Sudan – Darfur
Darfur Peace Process Reaches Critical Juncture
All Africa, July 27, 2010
UNAMID official Ibrahim Gambari told the UN Security Council that there were encouraging signs pointing towards a possible deal to end the conflict in Darfur. He noted that the peace process in Darfur has reached a critical point, with the security situation deteriorating just as prospects for a negotiated settlement have improved.
Peace Deal Signed Between SLA-FREES and JRM
All Africa, July 28, 2010
Two Darfur rebel groups, the Sudan Liberation Army-FREES (SLA-FREES) and the Justice and Reform Movement (JRM), signed a peace deal on July 28. Both groups are splinter organizations: JRM from the Justice and Equality Movement (JEM) and SLA-FREE from the Sudan Liberation Amy (SLA).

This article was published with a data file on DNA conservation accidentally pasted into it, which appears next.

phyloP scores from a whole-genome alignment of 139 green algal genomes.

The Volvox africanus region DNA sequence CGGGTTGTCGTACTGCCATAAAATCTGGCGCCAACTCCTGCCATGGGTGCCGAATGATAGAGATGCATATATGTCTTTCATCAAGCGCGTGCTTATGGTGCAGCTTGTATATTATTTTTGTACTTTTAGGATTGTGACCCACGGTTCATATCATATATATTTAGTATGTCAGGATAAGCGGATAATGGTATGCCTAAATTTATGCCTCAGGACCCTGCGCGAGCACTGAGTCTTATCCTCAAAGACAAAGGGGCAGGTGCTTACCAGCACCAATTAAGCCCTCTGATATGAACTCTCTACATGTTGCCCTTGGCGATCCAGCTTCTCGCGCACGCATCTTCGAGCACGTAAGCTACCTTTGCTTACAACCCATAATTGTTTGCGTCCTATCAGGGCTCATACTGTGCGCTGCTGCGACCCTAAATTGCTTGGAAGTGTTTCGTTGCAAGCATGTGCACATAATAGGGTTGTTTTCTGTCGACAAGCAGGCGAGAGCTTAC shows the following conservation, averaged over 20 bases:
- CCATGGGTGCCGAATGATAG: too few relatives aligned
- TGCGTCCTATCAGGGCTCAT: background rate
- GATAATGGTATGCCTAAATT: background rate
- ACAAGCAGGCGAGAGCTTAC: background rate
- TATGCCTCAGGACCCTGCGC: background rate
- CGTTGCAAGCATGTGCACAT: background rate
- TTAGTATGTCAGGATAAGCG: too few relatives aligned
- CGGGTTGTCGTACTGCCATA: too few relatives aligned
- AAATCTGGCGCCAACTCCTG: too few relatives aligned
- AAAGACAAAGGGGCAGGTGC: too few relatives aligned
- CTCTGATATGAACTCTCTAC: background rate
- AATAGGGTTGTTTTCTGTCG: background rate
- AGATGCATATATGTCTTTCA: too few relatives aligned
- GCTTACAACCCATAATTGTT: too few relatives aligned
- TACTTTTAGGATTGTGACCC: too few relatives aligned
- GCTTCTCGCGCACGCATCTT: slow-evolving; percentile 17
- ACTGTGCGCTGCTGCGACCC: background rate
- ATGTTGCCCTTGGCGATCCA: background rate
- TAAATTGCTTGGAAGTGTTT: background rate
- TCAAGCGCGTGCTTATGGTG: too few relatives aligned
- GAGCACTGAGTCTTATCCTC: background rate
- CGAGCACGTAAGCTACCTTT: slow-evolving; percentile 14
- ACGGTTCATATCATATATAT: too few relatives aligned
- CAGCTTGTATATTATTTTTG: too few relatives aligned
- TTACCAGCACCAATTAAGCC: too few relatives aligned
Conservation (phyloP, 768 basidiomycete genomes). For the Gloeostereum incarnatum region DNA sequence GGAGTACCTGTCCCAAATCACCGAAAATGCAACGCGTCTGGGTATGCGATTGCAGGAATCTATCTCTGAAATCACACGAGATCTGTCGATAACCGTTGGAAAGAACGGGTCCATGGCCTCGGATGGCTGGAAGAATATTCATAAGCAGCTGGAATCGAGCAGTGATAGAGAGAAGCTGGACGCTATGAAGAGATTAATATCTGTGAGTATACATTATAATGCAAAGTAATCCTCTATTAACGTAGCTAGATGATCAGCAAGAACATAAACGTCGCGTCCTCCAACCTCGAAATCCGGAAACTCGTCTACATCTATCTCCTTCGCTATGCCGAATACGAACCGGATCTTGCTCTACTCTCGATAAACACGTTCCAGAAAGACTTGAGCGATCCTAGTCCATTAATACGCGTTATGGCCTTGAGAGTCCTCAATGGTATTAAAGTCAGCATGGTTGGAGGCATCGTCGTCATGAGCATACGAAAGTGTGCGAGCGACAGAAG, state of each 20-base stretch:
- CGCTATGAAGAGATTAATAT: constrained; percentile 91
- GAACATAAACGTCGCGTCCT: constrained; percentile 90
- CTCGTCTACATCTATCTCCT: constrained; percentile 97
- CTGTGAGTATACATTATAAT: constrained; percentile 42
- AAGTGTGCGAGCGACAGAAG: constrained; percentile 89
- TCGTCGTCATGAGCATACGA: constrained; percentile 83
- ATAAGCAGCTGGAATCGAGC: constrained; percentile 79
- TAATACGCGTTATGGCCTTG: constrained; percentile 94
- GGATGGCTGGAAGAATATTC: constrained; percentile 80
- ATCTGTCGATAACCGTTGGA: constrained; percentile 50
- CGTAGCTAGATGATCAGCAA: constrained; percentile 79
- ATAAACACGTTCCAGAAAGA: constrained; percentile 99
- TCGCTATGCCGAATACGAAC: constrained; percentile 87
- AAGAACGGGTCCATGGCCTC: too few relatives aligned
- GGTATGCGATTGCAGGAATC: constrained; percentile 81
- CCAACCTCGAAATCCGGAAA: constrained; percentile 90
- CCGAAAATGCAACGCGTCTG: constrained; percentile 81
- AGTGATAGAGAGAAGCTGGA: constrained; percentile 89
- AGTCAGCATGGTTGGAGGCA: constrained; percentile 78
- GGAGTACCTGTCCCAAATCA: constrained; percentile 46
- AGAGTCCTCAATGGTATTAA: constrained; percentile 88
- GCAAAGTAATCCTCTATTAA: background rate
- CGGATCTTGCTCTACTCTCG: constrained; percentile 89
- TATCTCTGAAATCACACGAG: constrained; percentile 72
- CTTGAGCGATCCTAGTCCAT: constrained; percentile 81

Darfur Rebels Say Government Implementing New Security Plan
Sudan Tribune, July 30, 2010
Two senior Darfur rebel figures claimed that the establishment of a new commission by Sudanese President Bashir to oversee Darfur strategy is in reality a new security and military campaign aimed at dismantling the IDP camps. They cautioned that the commission may attempt to force the return of IDPs, and alleged that the government was behind recent violence in several IDP camps.
Thousands of Darfur IDPs Flee Violent Clashes in Camp
Sudan Tribune, July 31, 2010